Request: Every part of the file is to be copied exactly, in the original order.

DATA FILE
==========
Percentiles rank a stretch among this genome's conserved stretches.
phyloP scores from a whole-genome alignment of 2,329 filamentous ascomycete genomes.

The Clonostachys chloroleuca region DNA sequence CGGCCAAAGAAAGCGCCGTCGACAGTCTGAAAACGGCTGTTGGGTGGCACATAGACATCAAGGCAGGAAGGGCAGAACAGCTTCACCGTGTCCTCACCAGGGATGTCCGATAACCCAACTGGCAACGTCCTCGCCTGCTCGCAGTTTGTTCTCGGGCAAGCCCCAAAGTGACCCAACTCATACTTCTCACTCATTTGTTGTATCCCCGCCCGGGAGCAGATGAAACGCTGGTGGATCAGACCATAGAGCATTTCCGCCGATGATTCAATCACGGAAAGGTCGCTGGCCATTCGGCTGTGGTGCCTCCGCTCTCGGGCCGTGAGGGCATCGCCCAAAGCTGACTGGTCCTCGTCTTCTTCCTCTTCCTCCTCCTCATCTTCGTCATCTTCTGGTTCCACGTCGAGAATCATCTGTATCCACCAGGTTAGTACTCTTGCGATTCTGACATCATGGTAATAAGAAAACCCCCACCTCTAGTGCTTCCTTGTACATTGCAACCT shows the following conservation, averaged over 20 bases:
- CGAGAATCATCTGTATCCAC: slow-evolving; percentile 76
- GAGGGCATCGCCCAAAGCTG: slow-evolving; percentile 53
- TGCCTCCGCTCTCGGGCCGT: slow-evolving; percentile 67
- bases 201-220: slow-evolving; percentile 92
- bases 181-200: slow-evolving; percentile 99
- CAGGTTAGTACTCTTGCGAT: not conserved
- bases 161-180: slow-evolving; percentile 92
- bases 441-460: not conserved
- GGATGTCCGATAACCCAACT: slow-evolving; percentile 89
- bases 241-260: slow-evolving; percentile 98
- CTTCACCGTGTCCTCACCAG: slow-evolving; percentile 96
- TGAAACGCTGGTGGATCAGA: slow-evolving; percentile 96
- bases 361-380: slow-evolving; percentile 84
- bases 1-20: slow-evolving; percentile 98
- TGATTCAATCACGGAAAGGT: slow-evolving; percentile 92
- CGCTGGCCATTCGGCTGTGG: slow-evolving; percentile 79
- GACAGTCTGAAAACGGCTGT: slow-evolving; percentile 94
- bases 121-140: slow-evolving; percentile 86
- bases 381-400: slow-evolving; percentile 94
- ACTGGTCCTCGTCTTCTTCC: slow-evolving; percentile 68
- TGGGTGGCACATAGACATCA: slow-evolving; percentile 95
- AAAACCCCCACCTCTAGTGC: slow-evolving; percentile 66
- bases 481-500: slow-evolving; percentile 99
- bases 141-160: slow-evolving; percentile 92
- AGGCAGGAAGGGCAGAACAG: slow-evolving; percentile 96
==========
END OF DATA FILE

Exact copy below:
Percentiles rank a stretch among this genome's conserved stretches.
phyloP scores from a whole-genome alignment of 2,329 filamentous ascomycete genomes.

The Clonostachys chloroleuca region DNA sequence CGGCCAAAGAAAGCGCCGTCGACAGTCTGAAAACGGCTGTTGGGTGGCACATAGACATCAAGGCAGGAAGGGCAGAACAGCTTCACCGTGTCCTCACCAGGGATGTCCGATAACCCAACTGGCAACGTCCTCGCCTGCTCGCAGTTTGTTCTCGGGCAAGCCCCAAAGTGACCCAACTCATACTTCTCACTCATTTGTTGTATCCCCGCCCGGGAGCAGATGAAACGCTGGTGGATCAGACCATAGAGCATTTCCGCCGATGATTCAATCACGGAAAGGTCGCTGGCCATTCGGCTGTGGTGCCTCCGCTCTCGGGCCGTGAGGGCATCGCCCAAAGCTGACTGGTCCTCGTCTTCTTCCTCTTCCTCCTCCTCATCTTCGTCATCTTCTGGTTCCACGTCGAGAATCATCTGTATCCACCAGGTTAGTACTCTTGCGATTCTGACATCATGGTAATAAGAAAACCCCCACCTCTAGTGCTTCCTTGTACATTGCAACCT shows the following conservation, averaged over 20 bases:
- CGAGAATCATCTGTATCCAC: slow-evolving; percentile 76
- GAGGGCATCGCCCAAAGCTG: slow-evolving; percentile 53
- TGCCTCCGCTCTCGGGCCGT: slow-evolving; percentile 67
- bases 201-220: slow-evolving; percentile 92
- bases 181-200: slow-evolving; percentile 99
- CAGGTTAGTACTCTTGCGAT: not conserved
- bases 161-180: slow-evolving; percentile 92
- bases 441-460: not conserved
- GGATGTCCGATAACCCAACT: slow-evolving; percentile 89
- bases 241-260: slow-evolving; percentile 98
- CTTCACCGTGTCCTCACCAG: slow-evolving; percentile 96
- TGAAACGCTGGTGGATCAGA: slow-evolving; percentile 96
- bases 361-380: slow-evolving; percentile 84
- bases 1-20: slow-evolving; percentile 98
- TGATTCAATCACGGAAAGGT: slow-evolving; percentile 92
- CGCTGGCCATTCGGCTGTGG: slow-evolving; percentile 79
- GACAGTCTGAAAACGGCTGT: slow-evolving; percentile 94
- bases 121-140: slow-evolving; percentile 86
- bases 381-400: slow-evolving; percentile 94
- ACTGGTCCTCGTCTTCTTCC: slow-evolving; percentile 68
- TGGGTGGCACATAGACATCA: slow-evolving; percentile 95
- AAAACCCCCACCTCTAGTGC: slow-evolving; percentile 66
- bases 481-500: slow-evolving; percentile 99
- bases 141-160: slow-evolving; percentile 92
- AGGCAGGAAGGGCAGAACAG: slow-evolving; percentile 96